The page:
The war was going on. There was rationing here, but not the type of rationing that we had in England. You had your coupon books. You could buy, I think, two pairs of shoes a year, but that type of rationing really didn’t hit home like the rationing that took place in England. We didn’t starve in England, but we didn’t have many of the foods that we would have liked to have because all was being imported and — (laughs) — they had no room to import things other than war materiel. But I got here. I got enrolled in high school, went on to college, and started my life.

AM: Was it hard to leave England after being there for —

EH: No. No, no. I looked forward to coming to America to join the remnants of my family, which I know was here. And they were most welcoming and they made me feel at home. And they compensated for the fact that my parents had not been able to join me. Of course, we didn’t really at that time know what happened to them, but we realized that nothing good had happened because we hadn’t heard from them.

AM: And were you ever able to get any definitive information about what did happen to your parents and any other parts of your German family?

EH: Definitive information — (laughs) — depends what you mean by that. We were fortunate enough to get a copy of a postcard that, for some unfathomable reason, the German censors allowed to go through. It was a postcard that was sent by my mother in early April of ’42 to a distant cousin who was in — who lived in Lisbon, Portugal. The reason it went through [is] because Lisbon was neutral, but the content of the postcard surprised us that the German censors had allowed it to go through. It told my cousin that my mother and father had been deported to a place called Piaski, which is near Lublin in Poland, that they were living under conditions similar to Sukkot — that was the word used; the German censors should have realized what it meant — and that every other day was like Yom Kippur. Again, the German censors should have known what that meant. But they allowed it to go through and they said, look, things are rough over here by us; there is typhoid running rampant throughout the ghetto that we’re living in. And would you please send us anything and everything — clothing, blankets, medicines, food, money, and that we’re sure that our relatives in the USA would reimburse you. And that was the last we heard from them.

Now, subsequent to that, we tried to find out from the International Red Cross and nothing came of that search. They just didn’t know more than the fact that they had been deported to Piaski, Poland. And we did check with the German authorities when we were on a vacation trip in Germany, and there we found out that there was records that they had been deported, and, however, the record stopped once they got to Piaski, Poland. So definitively, we knew they ended up there and that either they perished in the ghetto of disease or they were transferred to one of the nearby death camps.

AM: And you said earlier your uncle had brought information that people were being deported to the concentration camps. So you knew that. But during the war, what sort of awareness did you have of those camps and what was involved with —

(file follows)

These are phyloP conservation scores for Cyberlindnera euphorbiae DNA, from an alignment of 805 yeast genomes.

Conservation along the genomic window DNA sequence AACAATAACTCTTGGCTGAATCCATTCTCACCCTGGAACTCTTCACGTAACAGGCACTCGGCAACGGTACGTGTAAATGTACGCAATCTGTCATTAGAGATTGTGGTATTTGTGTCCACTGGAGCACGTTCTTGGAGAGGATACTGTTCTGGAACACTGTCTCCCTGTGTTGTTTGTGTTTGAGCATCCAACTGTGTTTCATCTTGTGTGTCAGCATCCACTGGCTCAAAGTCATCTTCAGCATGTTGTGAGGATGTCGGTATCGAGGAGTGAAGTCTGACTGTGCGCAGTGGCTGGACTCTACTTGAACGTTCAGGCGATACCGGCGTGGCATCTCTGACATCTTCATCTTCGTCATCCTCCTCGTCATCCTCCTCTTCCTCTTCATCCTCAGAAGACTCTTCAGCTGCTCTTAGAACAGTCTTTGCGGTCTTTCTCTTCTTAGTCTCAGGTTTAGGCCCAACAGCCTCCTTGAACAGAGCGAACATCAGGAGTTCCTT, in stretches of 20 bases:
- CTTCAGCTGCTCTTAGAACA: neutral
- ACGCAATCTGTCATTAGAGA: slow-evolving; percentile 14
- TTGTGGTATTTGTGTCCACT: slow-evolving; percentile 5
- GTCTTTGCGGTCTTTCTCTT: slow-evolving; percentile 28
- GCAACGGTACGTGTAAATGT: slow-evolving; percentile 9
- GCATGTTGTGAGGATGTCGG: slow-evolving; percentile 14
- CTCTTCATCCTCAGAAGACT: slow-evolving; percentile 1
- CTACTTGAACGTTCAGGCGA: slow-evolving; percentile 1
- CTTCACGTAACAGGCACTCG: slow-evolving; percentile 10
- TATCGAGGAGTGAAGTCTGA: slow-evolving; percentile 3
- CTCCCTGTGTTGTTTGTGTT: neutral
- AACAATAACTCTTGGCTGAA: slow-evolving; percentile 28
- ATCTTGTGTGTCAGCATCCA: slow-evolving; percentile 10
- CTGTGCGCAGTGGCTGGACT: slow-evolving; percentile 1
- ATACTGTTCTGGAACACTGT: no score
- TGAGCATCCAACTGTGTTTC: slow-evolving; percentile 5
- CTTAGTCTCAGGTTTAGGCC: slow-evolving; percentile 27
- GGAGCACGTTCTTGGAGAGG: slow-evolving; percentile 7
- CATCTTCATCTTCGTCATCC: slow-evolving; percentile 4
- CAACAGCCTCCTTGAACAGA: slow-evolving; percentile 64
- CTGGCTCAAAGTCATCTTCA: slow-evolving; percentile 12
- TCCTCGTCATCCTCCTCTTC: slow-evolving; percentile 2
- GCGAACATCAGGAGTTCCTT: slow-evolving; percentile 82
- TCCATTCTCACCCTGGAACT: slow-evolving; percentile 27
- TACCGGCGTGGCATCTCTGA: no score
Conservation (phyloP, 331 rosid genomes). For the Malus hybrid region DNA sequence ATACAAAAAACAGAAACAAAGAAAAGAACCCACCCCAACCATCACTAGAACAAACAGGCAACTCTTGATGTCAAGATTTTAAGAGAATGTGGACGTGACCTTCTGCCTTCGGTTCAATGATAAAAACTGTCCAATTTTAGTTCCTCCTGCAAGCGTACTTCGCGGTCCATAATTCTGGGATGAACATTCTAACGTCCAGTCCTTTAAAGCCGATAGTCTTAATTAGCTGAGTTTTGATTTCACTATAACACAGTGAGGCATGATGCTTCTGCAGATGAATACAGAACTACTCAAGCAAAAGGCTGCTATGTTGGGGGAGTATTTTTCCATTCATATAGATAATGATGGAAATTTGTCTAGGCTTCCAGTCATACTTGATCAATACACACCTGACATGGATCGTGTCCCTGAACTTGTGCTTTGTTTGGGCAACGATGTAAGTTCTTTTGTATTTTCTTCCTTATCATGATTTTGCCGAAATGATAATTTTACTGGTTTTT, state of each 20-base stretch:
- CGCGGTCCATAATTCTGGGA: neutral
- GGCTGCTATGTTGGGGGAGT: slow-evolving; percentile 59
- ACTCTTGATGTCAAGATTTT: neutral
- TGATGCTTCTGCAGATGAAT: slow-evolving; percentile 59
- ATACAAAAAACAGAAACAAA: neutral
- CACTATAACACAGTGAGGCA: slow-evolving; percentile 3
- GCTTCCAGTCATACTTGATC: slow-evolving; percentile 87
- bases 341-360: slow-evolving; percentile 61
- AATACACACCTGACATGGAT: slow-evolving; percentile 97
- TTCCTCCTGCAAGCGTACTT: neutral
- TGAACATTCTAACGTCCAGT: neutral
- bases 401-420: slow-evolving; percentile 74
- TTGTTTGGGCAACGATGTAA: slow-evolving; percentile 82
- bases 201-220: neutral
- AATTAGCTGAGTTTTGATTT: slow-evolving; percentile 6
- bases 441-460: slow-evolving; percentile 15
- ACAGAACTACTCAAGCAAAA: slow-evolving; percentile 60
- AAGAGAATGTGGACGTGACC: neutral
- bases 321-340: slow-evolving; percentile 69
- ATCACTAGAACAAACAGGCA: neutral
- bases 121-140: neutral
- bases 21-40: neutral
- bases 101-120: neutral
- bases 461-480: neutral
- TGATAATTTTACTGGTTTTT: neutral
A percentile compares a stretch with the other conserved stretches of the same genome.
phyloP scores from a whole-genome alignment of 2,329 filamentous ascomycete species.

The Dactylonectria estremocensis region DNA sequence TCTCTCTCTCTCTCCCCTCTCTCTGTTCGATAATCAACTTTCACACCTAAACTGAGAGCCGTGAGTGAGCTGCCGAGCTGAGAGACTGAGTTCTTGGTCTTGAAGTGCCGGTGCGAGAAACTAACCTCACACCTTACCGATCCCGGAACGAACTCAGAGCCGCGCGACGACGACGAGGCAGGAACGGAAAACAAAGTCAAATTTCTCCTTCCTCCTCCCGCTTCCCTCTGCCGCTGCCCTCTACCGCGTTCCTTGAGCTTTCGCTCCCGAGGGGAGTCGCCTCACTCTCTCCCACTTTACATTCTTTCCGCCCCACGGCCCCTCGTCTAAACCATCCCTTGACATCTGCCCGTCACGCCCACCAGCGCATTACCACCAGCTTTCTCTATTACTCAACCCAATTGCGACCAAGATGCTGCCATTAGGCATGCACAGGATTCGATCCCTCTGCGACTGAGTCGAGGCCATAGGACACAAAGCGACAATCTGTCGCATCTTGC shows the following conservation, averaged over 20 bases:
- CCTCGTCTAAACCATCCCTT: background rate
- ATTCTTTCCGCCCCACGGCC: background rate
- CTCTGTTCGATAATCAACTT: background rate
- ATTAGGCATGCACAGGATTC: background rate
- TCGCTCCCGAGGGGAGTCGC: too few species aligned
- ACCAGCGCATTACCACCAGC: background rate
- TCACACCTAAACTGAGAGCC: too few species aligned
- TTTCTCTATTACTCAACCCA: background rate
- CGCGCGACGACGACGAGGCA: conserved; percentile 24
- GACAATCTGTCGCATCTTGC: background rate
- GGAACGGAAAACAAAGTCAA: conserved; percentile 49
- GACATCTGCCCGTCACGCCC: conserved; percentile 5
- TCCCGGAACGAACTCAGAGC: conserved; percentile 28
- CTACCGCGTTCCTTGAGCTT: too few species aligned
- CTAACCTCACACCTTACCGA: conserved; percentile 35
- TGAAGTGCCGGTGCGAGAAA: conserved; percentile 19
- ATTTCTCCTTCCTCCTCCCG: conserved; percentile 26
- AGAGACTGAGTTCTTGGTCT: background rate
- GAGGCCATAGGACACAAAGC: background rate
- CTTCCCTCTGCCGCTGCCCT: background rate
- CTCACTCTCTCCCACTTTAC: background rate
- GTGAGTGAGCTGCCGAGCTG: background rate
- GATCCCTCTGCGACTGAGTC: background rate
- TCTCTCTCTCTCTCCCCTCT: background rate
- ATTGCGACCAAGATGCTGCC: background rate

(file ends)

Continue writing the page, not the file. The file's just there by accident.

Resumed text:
EH: Not really too much until the allied forces were able to enter some of the camps. The information was out there from numerous sources of what was happening, but the Allied governments decided to suppress that information.

AM: So in the years after the war, did you talk about your story?

EH: No. Didn’t talk about it.

AM: And why? You didn’t have the sense that anyone needed to know?

EH: I didn’t want tor really dig up the past. They knew about my life in England; don’t get me wrong. But they didn’t know my loss — what happened to my parents.

It was very painful at the beginning, but, you know, after the years and after repeating the story so many times you realize that that’s reality. That’s what happened. You see the good that it — the fact that you’re telling your story might have a beneficial effect upon the children and the adults that you talk to. And you realize that it’s very important. And so it’s become very, very easy now for me to talk about it — painful at times, but it’s not as heart-tugging as it was originally. (Laughs.) Originally, I talked from a script. And I try to make the public aware of the fact that the Nazis and their ideologies didn’t affect only Jews but they affected all individuals that were not considered Aryans, of which there were very, very many, the fact that they even killed their own who had mental deficiencies, other deficiencies that they considered had to be eradicated.

AM: Do you have a parting message for our listeners? I mean, what’s the most important thing people can take away from this conversation?

EH: The most important thing from the conversation, I think, is that history is what happened. There is no denying what has happened. And we should learn from history and not repeat history. And because of that, if we learn from our history, we should make progress — maybe more slowly than is what would be desired, but we should make progress forwards, not to go backwards again.

You’ve been listening to “Resistance, Resilience and Hope: Holocaust Survivor Stories,” a podcast co-production of Illinois Holocaust Museum and Chicago’s Studio C. If you’d like to learn more about this episode and the series in general, please visit, or And please share this podcast, rate it, and subscribe. I’m Andy Miles and I’d like to thank executive producers Marcy Larson and Amanda Friedeman for their assistance and guidance in bringing this podcast to fruition, Ernie Heimann for his time and candor, and I’d like to thank you for listening.

Also available: a “Podcast Extra” in which Ernie talks about his family’s roots and Jewish life in small town Germany.


Photo credits: David Seide